A proliferation of rapid-delivery apps has turned the smart phone into a magic wand that can direct a wide variety of products and services to your door. Of course, instant gratification tends to carry a price, with a plethora of fees, and delivery and service charges. Is it worth it? That is the critical question for investors and consumers. Investors want to participate in what works, which requires an understanding of the business model. Consumers have to weigh the alternatives.
We are all familiar with Amazon and Uber, but in addition, particularly in larger cities such as San Francisco and New York, you can order almost instant-delivery of a wide variety of products, from a latte to a week’s groceries.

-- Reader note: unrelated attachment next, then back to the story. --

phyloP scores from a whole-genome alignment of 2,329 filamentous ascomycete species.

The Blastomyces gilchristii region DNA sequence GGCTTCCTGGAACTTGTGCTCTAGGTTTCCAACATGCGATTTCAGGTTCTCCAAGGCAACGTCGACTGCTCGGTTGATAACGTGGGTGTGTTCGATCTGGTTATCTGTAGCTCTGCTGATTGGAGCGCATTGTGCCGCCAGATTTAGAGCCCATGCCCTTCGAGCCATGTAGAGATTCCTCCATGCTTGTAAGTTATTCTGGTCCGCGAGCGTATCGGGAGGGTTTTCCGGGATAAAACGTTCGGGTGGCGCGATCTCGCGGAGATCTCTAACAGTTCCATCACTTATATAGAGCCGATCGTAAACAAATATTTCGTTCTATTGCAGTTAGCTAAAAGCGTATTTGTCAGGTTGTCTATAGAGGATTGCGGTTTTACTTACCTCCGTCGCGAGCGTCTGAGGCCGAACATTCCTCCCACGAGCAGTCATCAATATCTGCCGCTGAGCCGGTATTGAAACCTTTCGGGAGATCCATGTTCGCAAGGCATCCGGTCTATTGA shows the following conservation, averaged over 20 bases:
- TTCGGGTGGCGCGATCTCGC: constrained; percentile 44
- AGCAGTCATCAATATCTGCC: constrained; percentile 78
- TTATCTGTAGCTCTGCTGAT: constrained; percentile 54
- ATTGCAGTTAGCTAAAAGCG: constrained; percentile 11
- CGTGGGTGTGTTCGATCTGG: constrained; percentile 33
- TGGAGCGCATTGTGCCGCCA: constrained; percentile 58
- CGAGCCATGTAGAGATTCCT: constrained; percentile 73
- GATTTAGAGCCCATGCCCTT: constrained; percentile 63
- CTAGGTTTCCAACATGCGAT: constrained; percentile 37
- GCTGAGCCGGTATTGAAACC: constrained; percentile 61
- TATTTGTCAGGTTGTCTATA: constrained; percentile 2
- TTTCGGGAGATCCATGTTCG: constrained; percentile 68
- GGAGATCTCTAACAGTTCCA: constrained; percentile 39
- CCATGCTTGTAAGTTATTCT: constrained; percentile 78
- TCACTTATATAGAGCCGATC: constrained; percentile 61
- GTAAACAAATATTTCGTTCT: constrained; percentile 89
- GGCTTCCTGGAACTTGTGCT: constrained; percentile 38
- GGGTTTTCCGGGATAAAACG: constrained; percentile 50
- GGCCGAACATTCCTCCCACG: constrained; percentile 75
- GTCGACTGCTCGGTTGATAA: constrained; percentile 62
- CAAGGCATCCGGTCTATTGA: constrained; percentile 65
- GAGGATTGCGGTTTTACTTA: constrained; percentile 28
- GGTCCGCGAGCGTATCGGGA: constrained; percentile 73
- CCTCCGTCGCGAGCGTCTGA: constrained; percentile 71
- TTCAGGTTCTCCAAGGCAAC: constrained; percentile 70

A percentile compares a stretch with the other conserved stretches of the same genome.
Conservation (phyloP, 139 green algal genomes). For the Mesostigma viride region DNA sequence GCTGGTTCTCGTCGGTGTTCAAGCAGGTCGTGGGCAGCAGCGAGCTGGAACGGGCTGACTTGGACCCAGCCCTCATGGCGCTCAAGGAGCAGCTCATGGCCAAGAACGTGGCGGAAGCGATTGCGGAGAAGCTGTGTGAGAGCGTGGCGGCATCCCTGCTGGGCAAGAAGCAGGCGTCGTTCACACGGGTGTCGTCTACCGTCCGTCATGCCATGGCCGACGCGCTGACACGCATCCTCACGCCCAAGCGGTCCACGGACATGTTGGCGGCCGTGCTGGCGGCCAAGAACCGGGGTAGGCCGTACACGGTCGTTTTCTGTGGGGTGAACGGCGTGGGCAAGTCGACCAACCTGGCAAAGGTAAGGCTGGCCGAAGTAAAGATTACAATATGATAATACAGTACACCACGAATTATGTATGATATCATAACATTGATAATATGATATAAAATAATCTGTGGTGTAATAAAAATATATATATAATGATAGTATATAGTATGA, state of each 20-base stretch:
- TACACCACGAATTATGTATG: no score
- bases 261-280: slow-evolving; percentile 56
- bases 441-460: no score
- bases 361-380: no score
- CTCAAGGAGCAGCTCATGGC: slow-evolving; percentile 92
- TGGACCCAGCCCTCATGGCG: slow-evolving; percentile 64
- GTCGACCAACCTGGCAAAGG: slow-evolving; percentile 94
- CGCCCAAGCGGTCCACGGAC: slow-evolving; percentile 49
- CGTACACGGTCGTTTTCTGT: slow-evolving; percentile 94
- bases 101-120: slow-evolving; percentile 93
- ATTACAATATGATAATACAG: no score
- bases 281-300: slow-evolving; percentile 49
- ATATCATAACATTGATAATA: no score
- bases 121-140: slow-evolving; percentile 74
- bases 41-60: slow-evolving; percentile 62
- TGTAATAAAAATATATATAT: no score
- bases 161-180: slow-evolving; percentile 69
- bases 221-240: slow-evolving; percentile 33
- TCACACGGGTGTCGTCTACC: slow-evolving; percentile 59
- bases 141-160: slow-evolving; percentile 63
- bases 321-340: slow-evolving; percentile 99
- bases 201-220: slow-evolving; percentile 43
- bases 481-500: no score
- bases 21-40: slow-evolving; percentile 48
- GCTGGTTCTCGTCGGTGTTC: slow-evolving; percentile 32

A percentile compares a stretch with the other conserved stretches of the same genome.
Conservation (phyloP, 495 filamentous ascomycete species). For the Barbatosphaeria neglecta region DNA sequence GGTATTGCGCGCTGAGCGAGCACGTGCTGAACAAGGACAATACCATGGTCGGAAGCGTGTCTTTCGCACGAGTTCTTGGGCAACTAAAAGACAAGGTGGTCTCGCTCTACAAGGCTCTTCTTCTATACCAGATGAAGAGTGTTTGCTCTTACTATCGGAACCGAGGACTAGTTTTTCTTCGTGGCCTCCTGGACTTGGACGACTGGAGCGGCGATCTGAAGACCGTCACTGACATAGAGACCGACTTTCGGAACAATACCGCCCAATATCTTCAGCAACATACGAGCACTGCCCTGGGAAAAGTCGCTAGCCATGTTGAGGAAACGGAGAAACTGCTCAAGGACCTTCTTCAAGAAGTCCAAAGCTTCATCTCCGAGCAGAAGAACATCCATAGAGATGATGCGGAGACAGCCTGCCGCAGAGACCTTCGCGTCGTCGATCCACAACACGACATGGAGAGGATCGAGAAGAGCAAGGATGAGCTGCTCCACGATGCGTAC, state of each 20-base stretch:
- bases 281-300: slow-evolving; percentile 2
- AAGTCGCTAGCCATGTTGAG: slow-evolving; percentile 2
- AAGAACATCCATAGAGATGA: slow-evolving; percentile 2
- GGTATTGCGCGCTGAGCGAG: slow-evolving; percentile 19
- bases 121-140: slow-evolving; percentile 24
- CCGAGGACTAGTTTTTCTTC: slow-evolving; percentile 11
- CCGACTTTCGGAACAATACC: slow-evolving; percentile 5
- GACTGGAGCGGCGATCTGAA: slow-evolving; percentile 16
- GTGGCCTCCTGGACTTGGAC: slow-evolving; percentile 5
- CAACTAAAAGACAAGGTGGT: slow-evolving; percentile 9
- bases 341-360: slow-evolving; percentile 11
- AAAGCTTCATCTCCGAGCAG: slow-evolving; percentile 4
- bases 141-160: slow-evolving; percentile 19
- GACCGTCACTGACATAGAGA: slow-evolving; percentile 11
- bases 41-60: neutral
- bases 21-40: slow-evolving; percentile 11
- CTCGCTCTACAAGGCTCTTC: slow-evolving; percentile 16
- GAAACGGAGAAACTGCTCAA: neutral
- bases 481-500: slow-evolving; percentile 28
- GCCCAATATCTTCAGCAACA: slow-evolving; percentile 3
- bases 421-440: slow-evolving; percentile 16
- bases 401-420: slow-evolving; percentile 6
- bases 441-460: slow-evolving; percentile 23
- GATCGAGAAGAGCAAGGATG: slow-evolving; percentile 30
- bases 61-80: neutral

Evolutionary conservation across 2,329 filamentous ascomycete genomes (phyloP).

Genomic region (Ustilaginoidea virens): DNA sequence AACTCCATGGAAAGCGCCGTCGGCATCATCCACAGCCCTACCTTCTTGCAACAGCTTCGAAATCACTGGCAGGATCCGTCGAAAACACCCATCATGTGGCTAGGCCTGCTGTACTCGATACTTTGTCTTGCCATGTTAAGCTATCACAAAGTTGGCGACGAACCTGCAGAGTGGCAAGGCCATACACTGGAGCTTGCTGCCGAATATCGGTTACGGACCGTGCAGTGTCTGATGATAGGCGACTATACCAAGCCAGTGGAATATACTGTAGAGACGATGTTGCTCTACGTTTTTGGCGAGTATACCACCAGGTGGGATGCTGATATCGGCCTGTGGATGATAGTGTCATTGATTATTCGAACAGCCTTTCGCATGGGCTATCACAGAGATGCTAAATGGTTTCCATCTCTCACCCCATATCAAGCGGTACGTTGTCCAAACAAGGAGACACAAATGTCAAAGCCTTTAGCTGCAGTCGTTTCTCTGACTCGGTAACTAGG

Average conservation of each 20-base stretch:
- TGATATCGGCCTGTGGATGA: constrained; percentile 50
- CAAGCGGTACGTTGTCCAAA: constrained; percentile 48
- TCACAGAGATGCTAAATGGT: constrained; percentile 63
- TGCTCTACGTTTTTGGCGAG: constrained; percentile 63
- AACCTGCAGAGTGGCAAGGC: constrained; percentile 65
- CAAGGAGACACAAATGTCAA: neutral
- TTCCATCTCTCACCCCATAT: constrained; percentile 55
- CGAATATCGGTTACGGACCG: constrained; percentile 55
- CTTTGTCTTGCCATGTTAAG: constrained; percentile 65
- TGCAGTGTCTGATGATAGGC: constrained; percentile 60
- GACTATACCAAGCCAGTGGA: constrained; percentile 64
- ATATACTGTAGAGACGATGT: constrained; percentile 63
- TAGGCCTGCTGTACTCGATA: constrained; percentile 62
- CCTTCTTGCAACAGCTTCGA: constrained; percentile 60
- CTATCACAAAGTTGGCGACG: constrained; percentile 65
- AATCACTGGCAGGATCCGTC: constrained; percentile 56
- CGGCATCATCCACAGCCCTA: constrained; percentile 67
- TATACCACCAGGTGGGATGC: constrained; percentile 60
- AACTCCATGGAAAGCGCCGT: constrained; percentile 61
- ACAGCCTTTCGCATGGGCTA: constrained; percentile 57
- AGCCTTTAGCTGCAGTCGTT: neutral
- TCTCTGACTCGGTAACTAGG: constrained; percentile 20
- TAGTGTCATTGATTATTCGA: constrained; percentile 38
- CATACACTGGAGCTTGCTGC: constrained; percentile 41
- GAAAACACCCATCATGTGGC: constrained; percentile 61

To attract investors, it is incumbent on vendors to be able to charge enough to make a profit. Consumers have to weigh convenience against cost, in the context of alternatives.
It is interesting to note that the concept of delivery apps tends to work best in large, congested cities where a significant percentage of the population enjoys above average incomes but does not have convenient access to a motor vehicle.
An analogy that most of us may be familiar with would be staying at a nice resort where the meals are relatively expensive. Do you eat at the resort or go into town, where the dining options are both interesting and cheaper. Remember, if you go into town you have to pay for transportation both ways.
All comments and suggestions are welcome.
Walter J. Kirchberger, CFA®